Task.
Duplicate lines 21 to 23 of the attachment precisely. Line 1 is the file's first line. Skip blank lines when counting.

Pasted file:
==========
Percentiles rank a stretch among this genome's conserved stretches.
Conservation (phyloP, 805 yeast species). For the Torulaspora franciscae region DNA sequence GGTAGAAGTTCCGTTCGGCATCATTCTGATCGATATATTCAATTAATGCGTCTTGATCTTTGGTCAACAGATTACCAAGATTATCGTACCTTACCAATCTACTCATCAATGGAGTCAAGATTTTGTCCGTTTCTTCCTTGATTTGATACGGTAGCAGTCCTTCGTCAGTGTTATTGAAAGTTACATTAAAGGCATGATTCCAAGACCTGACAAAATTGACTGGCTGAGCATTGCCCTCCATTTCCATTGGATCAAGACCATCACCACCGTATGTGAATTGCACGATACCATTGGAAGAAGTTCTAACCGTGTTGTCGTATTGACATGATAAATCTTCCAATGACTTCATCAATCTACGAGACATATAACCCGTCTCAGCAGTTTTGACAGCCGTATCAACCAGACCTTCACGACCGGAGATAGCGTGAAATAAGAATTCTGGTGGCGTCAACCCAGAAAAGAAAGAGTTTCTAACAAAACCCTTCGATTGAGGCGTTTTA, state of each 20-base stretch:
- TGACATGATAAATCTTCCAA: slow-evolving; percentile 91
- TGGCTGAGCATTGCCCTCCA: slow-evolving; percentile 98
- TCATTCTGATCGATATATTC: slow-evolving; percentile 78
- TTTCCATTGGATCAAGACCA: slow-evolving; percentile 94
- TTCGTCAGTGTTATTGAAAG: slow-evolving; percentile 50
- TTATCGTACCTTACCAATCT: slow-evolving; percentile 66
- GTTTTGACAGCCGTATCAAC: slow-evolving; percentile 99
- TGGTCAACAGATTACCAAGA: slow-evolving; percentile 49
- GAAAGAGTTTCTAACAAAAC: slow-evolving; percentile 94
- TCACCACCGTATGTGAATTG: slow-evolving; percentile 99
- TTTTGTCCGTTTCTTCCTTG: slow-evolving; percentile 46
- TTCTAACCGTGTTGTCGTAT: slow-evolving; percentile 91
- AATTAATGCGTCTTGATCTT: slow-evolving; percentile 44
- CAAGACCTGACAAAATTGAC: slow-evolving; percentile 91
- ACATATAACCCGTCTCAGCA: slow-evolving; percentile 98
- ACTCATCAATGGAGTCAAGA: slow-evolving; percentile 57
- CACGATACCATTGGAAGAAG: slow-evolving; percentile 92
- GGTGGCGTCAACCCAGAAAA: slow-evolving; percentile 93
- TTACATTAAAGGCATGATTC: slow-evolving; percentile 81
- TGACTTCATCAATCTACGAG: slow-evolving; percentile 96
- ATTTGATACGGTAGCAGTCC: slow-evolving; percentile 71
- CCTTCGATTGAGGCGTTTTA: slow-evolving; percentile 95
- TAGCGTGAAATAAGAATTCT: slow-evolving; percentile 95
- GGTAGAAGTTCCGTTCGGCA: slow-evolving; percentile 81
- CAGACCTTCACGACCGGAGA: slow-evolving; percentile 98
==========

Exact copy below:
- TTACATTAAAGGCATGATTC: slow-evolving; percentile 81
- TGACTTCATCAATCTACGAG: slow-evolving; percentile 96
- ATTTGATACGGTAGCAGTCC: slow-evolving; percentile 71